Clinical Trials Launched for Treating Most Aggressive Brain Tumor With Personalized Cell Vaccines

(Science Daily) The University of Navarra Hospital has launched a series of clinical trials in order to assess the efficacy of an immunotherapy treatment. This approach involves the application of personalised vaccines -- produced from healthy and tumour cells from the patient him or herself -- and designed to combat glioblastomas, one of the most aggressive and frequent malignant tumours. The new therapy is administered to participating patients combined with the standard, first-line treatment.

Read more.

[Click the title, above, to post a comment.]

Why Females Live Longer Than Males: Is It Due to the Father's Sperm?

(Science Daily) Researchers in Japan have found that female mice produced by using genetic material from two mothers but no father live significantly longer than mice with the normal mix of maternal and paternal genes. Their findings provide the first evidence that sperm genes may have a detrimental effect on lifespan in mammals.

Read more.

[Click the title, above, to post a comment.]

U.S. Swine Flu Cases Chart Sharp Decline

(HealthDay News) U.S. health officials said Monday that H1N1 swine flu infections appear to be on the wane nationally, even as the number of American children dying from the illness continues to rise.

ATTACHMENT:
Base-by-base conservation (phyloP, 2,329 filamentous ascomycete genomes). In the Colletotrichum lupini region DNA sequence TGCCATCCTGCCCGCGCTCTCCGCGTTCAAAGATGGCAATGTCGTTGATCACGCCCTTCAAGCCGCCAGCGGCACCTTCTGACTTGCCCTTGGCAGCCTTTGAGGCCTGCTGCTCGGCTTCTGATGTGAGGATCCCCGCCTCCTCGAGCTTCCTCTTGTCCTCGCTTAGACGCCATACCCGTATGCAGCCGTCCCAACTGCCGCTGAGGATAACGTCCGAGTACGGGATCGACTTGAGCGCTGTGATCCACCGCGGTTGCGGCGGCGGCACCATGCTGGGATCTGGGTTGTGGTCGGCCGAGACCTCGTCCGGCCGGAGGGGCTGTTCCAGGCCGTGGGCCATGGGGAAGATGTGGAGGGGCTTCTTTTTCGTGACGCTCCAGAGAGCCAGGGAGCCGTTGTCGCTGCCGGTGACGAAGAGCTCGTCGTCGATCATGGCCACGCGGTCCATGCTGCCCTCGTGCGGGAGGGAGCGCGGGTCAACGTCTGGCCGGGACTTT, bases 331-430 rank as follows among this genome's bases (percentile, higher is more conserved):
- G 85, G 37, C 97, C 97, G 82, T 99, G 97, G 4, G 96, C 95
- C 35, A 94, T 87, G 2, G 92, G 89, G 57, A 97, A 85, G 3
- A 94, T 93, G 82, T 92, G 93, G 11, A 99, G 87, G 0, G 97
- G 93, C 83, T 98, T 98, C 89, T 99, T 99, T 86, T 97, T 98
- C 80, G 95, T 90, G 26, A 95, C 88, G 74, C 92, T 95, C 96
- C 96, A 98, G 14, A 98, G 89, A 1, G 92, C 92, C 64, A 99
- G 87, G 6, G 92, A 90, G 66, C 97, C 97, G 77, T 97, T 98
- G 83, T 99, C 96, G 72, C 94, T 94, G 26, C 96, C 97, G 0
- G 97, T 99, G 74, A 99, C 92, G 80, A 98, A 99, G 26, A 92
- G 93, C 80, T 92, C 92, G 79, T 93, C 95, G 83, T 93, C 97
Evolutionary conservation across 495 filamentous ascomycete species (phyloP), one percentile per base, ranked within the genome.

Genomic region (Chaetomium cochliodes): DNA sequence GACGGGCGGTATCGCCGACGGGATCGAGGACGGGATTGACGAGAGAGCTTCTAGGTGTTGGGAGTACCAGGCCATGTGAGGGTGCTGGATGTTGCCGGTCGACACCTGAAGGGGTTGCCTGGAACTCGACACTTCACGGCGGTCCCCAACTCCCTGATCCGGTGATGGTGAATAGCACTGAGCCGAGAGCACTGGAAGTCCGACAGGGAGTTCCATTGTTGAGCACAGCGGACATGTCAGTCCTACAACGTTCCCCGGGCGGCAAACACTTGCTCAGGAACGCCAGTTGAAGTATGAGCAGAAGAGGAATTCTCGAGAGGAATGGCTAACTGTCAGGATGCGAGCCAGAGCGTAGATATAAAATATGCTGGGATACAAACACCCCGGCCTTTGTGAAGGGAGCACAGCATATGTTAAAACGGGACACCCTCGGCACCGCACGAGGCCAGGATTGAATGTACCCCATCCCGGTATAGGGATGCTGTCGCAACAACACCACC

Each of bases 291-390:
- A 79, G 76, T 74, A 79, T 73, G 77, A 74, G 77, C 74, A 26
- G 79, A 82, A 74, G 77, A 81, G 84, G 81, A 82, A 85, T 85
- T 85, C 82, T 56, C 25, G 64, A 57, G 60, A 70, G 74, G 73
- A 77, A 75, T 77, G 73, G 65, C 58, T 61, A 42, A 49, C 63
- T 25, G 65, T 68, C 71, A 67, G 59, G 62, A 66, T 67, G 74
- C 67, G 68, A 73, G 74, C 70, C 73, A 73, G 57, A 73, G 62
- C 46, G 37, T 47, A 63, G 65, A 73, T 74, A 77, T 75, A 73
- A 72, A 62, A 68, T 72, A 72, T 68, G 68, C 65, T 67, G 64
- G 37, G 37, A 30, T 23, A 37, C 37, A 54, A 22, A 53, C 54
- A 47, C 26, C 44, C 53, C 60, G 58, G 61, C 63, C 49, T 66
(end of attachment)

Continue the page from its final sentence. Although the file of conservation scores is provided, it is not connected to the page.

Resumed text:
The latest report, released Monday by the U.S. Centers for Disease Control and Prevention (CDC), finds that "visits to doctors for influenza-like illness nationally decreased sharply this week over last week with all regions showing declines."

Read more.

[Click the title, above, to post a comment.]

Human-animal bond undervalued

(UPI) A U.S. researcher says the human-animal bond provides great health value and is often underestimated.

Froma Walsh of the University of Chicago says despite the well-documented value of the human-animal bond across cultures, attachments with companion animals have been undervalued…

In an article published in Family Process, Walsh describes the research showing the health and mental health benefits of companion pets. She also describes the emerging field of animal-assisted interventions in hospitals and in elder care as well as in school, prison and community programs.

Read more.

[Click the title, above, to post a comment.]

Patients Say 'No Thanks' to Risky Medical Treatments

(Science Daily) A recent study suggests that increasing patient responsibility for making medical decisions may decrease their willingness to accept risky treatment options…

A noval approach to doctor-patient interactions has emerged where both a patient and health care professional share information and jointly decide on course of treatment for the patient. This approach called shared-decision making (SDM) has been used in clincical settings to improve the quality of care for patients. Past studies have shown that increasing patient participation in decision-making decreases utiliztion of risky procedures. Other studies indicate that risk perception is increased under conditions that emphasize choice.